R.S. Cheers, pharmacist at London’s St. George’s Hospital, 1921. | A. R. Coster/Stringer

The people who fill your prescriptions used to sell poison.

Henry Marchant came back from drinking with his mates at the pub. He asked his wife Charlotte for a cup of tea, drank it and went to bed. He soon woke with painful convulsions and vomiting. Seven days later, he was dead.

On the day he was buried, Charlotte bought a marriage license. That Monday she married a wealthy 70-year-old man.

When doctors examined Henry’s corpse, they found arsenic in his stomach and liver. Police accused Charlotte of murder. She was convicted and sentenced to death, but because she was pregnant, her sentence was commuted.

A murder spree gripped Britain in the mid-1800s. Life insurance was newly popular. While Charlotte killed her husband to “marry up,” others killed family members to get their policy payouts. They often used arsenic. From 1839-1849 alone, courts tried 239 people for murder or attempted murder using arsenic.

Arsenic is a naturally occurring metal that’s harmless until combined with other elements. The poison we think of is “white arsenic,” or arsenic trioxide. Europeans knew of it since at least the first century AD, when Greek physician Dioscorides described its use as a poison. Long called the “king of poisons,” it has no color, odor or taste.

A pea-sized dose causes convulsions, diarrhea, vomiting and often death from shock. Small doses over time kill subtly, causing confusion, loss of strength and eventually paralysis and death.

“Arsenic was a very good way to kill people,” Jayne Lawrence of the Royal Pharmaceutical Society tells the BBC. “It’s known as a cumulative poison, which means you don’t excrete the dose…the more you take, it builds up more and more in the body. And it was very easy to administer in food, so it just looked like somebody was dying of natural causes.”

But in Victorian Britain, you didn’t have to be a murder victim to die of arsenic. It was employed as a fly and rat killer, a skin salve and a tonic. It was used to process grain and sheep’s wool. It was a coloring for carpets and wallpaper, food and cigarette wrappers, books and children’s toys.

Arsenic was so cheap and available that even the “lowest of the vulgar” could obtain it “under the “most frivolous pretences,” said advocates for reform. One magazine article describes a young girl asking a rural grocer for “tea, sugar, soap, currants, red herrings, and flour…and two ounces of arsenic.”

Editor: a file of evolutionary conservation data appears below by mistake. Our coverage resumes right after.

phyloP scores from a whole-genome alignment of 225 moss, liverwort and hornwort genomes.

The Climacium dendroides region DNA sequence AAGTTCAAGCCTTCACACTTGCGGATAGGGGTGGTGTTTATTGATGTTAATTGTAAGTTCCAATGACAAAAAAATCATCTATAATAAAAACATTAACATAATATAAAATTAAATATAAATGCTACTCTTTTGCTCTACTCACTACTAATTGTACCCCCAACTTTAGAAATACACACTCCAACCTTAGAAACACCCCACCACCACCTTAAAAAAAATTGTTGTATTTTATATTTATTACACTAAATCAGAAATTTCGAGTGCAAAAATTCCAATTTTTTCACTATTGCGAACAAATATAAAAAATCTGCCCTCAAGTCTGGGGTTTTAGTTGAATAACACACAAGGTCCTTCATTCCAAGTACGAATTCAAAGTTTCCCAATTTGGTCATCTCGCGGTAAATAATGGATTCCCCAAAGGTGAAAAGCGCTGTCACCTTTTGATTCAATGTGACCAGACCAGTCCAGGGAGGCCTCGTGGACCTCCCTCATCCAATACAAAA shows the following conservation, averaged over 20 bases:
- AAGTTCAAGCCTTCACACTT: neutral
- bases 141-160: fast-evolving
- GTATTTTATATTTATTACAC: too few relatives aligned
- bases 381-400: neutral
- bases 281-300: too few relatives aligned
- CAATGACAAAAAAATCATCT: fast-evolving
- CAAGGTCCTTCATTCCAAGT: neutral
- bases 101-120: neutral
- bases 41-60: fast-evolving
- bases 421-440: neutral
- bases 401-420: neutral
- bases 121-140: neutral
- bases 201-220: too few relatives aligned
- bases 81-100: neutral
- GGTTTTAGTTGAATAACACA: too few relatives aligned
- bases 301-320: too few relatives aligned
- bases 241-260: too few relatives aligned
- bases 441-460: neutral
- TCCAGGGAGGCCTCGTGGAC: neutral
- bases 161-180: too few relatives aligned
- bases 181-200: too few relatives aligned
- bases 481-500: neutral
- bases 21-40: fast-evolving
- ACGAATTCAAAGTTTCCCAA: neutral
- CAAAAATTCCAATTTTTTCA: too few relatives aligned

At the height of its global empire, Britain was poisoning itself en masse. “It is likely that such constant exposure contributed much to the chronic ill-health of the period,” writes legal researcher Peter Bartrip.

But what captured the public’s imagination and led to calls for reform were the murders of people like Henry Marchant, at home and abroad. Newspapers breathlessly covered the sensational trial of Marie Lafarge in France: She was convicted of murdering her husband with arsenic in 1840, and imprisoned. She was later released by Emperor Napoleon III, whose uncle Napoleon I may have died of arsenic poisoning in 1821 himself!

Around this time, the people who prepared and sold medicines in Britain— the “chemists” and “druggists” — banded together, forming the Pharmaceutical Society in 1841. They wanted the government to unite their two professions and require strict qualifications for practitioners, so they could monopolize the trade and raise their status and earning potential. They felt they could realize this goal by exploiting the hot-button issue of arsenic poisoning.

The society’s president expressed this in a speech in 1848:

“At present, as the law stands, any man, however ignorant — an individual unable even to sign his own name — half of whose shop is stored with butter, bacon, cheese, or tape, shall from the other half have the power of dispensing, to any person applying, preparations of mercury, arsenic, opium etc. etc.”

As a result of the society’s lobbying, Parliament passed the 1851 Arsenic Act. It required sellers and buyers of arsenic and other poisons to log their transactions. If the seller didn’t know the buyer, the buyer had to be accompanied by a witness. But fatally, the act didn’t require that the seller be a chemist or druggist.

“Although the act restricted who could buy arsenic, it made no mention of who could sell it,” says doctor and BBC journalist Michael Mosley, “so inevitably, the deaths continued.”

Indeed, by 1857, medical official Alfred Taylor reported that “the better class of druggists do not sell arsenic by retail; the grocer, chandler, oilman, and village shopkeeper are the principal vendors of this poison.”

That legal loophole closed in 1868, with the Pharmacy and Poisons Act. It required labels on 15 poisons and said only registered professionals could sell them. It empowered the Pharmaceutical Society to sue offenders.

Registered and illegal sellers still kept flouting various aspects of the law, but arsenic poisonings did drop significantly after the act was passed. But what the act really did was finally cement and regulate the trade of chemists and druggists — under the umbrella of what we now call pharmacy.

“I do think it is gloriously ironic that it was from all these poisonings, accidents and murders that the modern, legitimate business of pharmacy emerged,” observes Mosley.